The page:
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  31. pommepal says:

    Just amazing to see so many swans together. I’m surprised when you said they just hiss. The few swans I came in contact with way back in the dark ages would go for you with wings flapping and neck extended when they had young ones. I love coming on this walk with you.

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    • Sherri says:

      Hi pommepal! Yes, I think that these swans are so used to all the visitors that they have learnt an awful lot of tolerance. In the wild I wouldn’t dare go near a swan protecting its family, I’ve known of people coming away with broken arms! They are beautiful and majestic but they can be quite aggressive as you describe. Thank you so much for coming along this walk with me, my pleasure to share it with you 🙂

      Like

  32. TBM says:

    What a beautiful area and I had no idea it existed. Fingers crossed for a better winter. The floods were awful last year. Thanks for sharing such a lovely place.

    Like

    • Sherri says:

      Lovely to have you along TB, thanks so much for taking this walk with me 🙂 Yes, if you are ever in Dorset from next March onwards, you must visit, it is well worth it (but not during school holidays!!). Oh I hope we get a proper winter this year, as in frost and yes, snow (kill off those bugs) and no floods 😮

      Like

  33. Marie Keates says:

    It’s well known how much I like swans and the mute swans and black swans here are wild. It I’ve never seen quite so many all together before. We have some orphan cygnets on the river here. Luckily they seem to be surviving well and have moved up river to the White Swan pub where customers keep them well fed with bread. I would love to see a cygnet hatching.

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    • Sherri says:

      Yes, I love your swan photos Marie, they are beautiful aren’t they? I remember thinking how wonderful for you to see a black swan, I haven’t seen one for years. I’m so glad that they are all thriving there. On the Norfolk Broads, there is a pub also called the White Swan, I remember it as the place where we would meet my grandparents at the beginning of our annual holidays there. And yes, there were always lots of swans on the river being well fed by the customers just the same 🙂

      Liked by 1 person

  34. Luanne says:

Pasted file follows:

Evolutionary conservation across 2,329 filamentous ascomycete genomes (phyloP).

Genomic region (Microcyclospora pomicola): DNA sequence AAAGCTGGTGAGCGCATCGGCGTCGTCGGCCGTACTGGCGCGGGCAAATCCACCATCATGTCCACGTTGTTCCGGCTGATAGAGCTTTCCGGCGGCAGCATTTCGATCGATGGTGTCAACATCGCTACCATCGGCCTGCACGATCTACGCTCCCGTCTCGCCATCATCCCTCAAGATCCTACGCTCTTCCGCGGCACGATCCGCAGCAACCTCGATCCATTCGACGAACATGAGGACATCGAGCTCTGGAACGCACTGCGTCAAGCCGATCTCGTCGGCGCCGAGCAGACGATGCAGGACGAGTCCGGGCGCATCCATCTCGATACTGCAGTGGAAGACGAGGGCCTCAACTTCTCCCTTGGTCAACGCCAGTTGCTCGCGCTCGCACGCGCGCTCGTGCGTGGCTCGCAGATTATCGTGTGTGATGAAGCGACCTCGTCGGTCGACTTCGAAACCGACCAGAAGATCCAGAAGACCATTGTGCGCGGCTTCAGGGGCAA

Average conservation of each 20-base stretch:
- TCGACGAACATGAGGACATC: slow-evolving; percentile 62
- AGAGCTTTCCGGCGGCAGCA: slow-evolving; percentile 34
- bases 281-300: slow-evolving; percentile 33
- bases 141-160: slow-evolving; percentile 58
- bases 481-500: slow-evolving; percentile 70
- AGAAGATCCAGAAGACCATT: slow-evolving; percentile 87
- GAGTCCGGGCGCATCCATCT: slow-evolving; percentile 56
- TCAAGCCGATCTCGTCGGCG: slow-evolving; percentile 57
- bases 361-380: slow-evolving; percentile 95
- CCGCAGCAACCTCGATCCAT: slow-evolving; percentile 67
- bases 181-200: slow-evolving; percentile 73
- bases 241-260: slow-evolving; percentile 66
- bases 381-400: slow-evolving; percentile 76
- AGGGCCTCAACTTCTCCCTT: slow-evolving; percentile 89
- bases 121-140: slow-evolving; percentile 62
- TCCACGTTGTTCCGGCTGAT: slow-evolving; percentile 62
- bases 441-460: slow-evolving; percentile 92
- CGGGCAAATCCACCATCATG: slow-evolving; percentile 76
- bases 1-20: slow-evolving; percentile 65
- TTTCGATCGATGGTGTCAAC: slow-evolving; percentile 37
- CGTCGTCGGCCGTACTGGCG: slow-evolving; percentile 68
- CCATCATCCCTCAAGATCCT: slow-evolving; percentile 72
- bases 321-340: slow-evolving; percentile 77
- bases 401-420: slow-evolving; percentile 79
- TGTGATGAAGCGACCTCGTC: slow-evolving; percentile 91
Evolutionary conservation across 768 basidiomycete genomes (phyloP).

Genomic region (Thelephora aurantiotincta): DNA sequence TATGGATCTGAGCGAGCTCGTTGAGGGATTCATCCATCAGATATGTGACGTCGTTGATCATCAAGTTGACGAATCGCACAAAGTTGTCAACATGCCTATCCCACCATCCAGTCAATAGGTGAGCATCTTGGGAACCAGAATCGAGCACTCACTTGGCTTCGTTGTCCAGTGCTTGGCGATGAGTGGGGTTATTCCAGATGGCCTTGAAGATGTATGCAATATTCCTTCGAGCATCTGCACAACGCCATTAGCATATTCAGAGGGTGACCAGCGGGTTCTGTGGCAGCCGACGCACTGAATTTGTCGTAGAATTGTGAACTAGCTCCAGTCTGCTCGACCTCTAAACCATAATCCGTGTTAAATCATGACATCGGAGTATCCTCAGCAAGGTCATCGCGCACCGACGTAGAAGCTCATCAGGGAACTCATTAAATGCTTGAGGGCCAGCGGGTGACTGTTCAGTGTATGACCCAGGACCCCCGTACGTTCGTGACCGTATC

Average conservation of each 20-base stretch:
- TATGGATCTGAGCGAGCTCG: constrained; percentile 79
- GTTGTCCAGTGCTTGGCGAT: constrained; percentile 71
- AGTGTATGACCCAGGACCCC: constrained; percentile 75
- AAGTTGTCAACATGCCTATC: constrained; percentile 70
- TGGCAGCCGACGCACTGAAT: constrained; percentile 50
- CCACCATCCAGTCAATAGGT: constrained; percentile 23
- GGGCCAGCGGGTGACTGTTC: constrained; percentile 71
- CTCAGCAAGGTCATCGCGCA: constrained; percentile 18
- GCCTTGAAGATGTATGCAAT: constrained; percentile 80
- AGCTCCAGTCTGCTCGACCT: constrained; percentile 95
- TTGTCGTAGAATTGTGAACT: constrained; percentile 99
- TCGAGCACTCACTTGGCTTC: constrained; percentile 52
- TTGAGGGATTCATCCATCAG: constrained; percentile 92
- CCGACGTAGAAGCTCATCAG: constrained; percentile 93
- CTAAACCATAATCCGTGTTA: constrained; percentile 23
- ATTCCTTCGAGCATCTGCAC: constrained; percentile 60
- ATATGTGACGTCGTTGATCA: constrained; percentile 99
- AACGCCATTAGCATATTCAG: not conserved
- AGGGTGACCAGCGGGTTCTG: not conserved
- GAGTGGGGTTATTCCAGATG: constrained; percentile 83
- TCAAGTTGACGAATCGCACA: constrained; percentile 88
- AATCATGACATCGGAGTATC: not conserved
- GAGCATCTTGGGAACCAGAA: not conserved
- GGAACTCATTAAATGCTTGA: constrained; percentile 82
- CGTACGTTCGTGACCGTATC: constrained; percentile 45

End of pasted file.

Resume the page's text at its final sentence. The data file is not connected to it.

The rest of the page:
Oh what a beautiful Monday morning surprise for me. I didn’t even know there was such a thing as a “Swannery.” Gorgeous.

    Like

  35. TanGental says:

    Like everyone above, enjoyed your post and then I reached the bouncing bombs. Had a bit of a jolt because the Archaeologist spent a long time, when working at DCC as part of their archaeology team responsible for the Jurassic coast and the marine archaeology) working with divers in the Fleet to retrieve as many relics as they could find based on Barnes Wallis’s records of the test runs. He proved the old genius fudged his reports. He had permission to trial six bombs using a Wellington (they were rather needed elsewhere but since BW designed them he got one to do six runs). The records show one in December and then four more in Jan but in fact the relics show at least a dozen or more were dropped! The one you saw was the first prototype he tells me, the golf ball shape, to prove they would bounce. Once BW had shown the ministry they would bounce he went to Reculver off the North Kent cost to work on the rotation which led to the oil drum shape design they used. Thereafter they went to the Derbyshire water mentioned above to work out the distances and height’s needed. According to the Archaeologist some of the bits they found are in the Fleet museum near Portland which you probably know. Fascinating.

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    • Sherri says:

      Fascinating this Geoff, just fascinating. BTW, just as an aside, when I was ‘growing up’…still am I think..I harboured dreams of being an archaeologist. I remember going to the Tutankhamen exhibition in London when I was 13 and was absolutely mesmerised by it, starting me off on years of reading, researching, desperate to get to Egypt and be the next great discoverer of some hidden tomb. Of course it never happened…but I realised that one doesn’t have to travel out of one’s own country to go on digs. Never too late and all that…anyway, moving swiftly on from all that. So, goodness, old BW fudged his reports did he and the Archaeologist has him busted? Well, I knew none of this so I will be sure to share this with various family members. Sadly, I haven’t been to the Fleet museum but will definitely go now. One of our favourite places is Bovington Tank Museum, have you ever been there? They have a replica of the WWI trenches there now. Amazing place, packed full of history and of course tanks, which my kids seem obsessed with, including daughter. I always made a point of dragging my kids all around museums, churches, cathedrals and such so that they could have a good hold on their British roots while we lived in America. I wanted them to have the best of both worlds since they learnt a lot about American history at school. It must have paid off (and I’ve been forgiven) because all of them love history (eldest son took his degree in history at Sussex uni) and now they teach me, ha! ‘Tis the way of it! Thanks so much for this wonderful piece of information. Who knew that a casual walk through a Swannery would spark off a chat about the old Bouncing Bomb… 😉

      Like

  36. Seyi sandra says:

    Such lovely, lovely photos Sherri! 🙂 The swans are simply lovely, I’m lucky to live near a park where we could go watch the white and black Swans waddle in water, such a rarity for London and they are such a delight to the eyes. I didn’t know this place exist in Dorset and with such a rich history! The guy in black looks a bit scary too! 🙂 Thanks for sharing this my friend.